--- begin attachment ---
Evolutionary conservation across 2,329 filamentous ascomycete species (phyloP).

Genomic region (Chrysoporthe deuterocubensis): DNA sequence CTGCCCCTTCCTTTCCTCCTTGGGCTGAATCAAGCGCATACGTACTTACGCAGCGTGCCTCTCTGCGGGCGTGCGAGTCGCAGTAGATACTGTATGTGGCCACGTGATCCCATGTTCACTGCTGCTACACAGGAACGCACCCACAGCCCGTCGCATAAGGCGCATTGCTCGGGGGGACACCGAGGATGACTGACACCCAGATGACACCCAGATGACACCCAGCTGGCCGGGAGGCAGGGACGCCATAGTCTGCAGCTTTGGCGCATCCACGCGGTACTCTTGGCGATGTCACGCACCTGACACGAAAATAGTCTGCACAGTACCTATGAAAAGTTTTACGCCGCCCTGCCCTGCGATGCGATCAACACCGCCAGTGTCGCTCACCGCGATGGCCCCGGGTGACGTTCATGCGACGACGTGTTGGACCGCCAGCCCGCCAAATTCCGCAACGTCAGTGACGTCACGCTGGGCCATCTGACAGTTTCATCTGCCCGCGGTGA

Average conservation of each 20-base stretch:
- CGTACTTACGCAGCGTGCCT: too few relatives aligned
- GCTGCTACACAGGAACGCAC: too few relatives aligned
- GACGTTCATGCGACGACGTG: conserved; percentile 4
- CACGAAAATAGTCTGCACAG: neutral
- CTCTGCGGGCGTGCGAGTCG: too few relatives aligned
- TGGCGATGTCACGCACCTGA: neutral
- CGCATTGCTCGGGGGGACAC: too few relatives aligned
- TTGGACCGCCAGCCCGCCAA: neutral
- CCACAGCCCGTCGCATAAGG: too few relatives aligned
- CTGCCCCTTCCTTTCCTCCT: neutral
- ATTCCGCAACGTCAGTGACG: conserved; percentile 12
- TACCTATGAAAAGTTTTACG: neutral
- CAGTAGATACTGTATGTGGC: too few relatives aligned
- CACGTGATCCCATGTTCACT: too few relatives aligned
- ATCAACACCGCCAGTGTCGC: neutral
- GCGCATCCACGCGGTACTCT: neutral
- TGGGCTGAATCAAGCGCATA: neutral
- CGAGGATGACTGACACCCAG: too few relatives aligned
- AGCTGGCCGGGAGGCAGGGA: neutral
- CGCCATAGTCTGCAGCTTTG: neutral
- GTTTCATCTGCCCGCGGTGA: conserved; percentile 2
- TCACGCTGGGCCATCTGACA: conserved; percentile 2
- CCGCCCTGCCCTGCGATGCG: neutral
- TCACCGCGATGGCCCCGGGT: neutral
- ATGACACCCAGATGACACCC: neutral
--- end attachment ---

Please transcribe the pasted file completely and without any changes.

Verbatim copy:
Evolutionary conservation across 2,329 filamentous ascomycete species (phyloP).

Genomic region (Chrysoporthe deuterocubensis): DNA sequence CTGCCCCTTCCTTTCCTCCTTGGGCTGAATCAAGCGCATACGTACTTACGCAGCGTGCCTCTCTGCGGGCGTGCGAGTCGCAGTAGATACTGTATGTGGCCACGTGATCCCATGTTCACTGCTGCTACACAGGAACGCACCCACAGCCCGTCGCATAAGGCGCATTGCTCGGGGGGACACCGAGGATGACTGACACCCAGATGACACCCAGATGACACCCAGCTGGCCGGGAGGCAGGGACGCCATAGTCTGCAGCTTTGGCGCATCCACGCGGTACTCTTGGCGATGTCACGCACCTGACACGAAAATAGTCTGCACAGTACCTATGAAAAGTTTTACGCCGCCCTGCCCTGCGATGCGATCAACACCGCCAGTGTCGCTCACCGCGATGGCCCCGGGTGACGTTCATGCGACGACGTGTTGGACCGCCAGCCCGCCAAATTCCGCAACGTCAGTGACGTCACGCTGGGCCATCTGACAGTTTCATCTGCCCGCGGTGA

Average conservation of each 20-base stretch:
- CGTACTTACGCAGCGTGCCT: too few relatives aligned
- GCTGCTACACAGGAACGCAC: too few relatives aligned
- GACGTTCATGCGACGACGTG: conserved; percentile 4
- CACGAAAATAGTCTGCACAG: neutral
- CTCTGCGGGCGTGCGAGTCG: too few relatives aligned
- TGGCGATGTCACGCACCTGA: neutral
- CGCATTGCTCGGGGGGACAC: too few relatives aligned
- TTGGACCGCCAGCCCGCCAA: neutral
- CCACAGCCCGTCGCATAAGG: too few relatives aligned
- CTGCCCCTTCCTTTCCTCCT: neutral
- ATTCCGCAACGTCAGTGACG: conserved; percentile 12
- TACCTATGAAAAGTTTTACG: neutral
- CAGTAGATACTGTATGTGGC: too few relatives aligned
- CACGTGATCCCATGTTCACT: too few relatives aligned
- ATCAACACCGCCAGTGTCGC: neutral
- GCGCATCCACGCGGTACTCT: neutral
- TGGGCTGAATCAAGCGCATA: neutral
- CGAGGATGACTGACACCCAG: too few relatives aligned
- AGCTGGCCGGGAGGCAGGGA: neutral
- CGCCATAGTCTGCAGCTTTG: neutral
- GTTTCATCTGCCCGCGGTGA: conserved; percentile 2
- TCACGCTGGGCCATCTGACA: conserved; percentile 2
- CCGCCCTGCCCTGCGATGCG: neutral
- TCACCGCGATGGCCCCGGGT: neutral
- ATGACACCCAGATGACACCC: neutral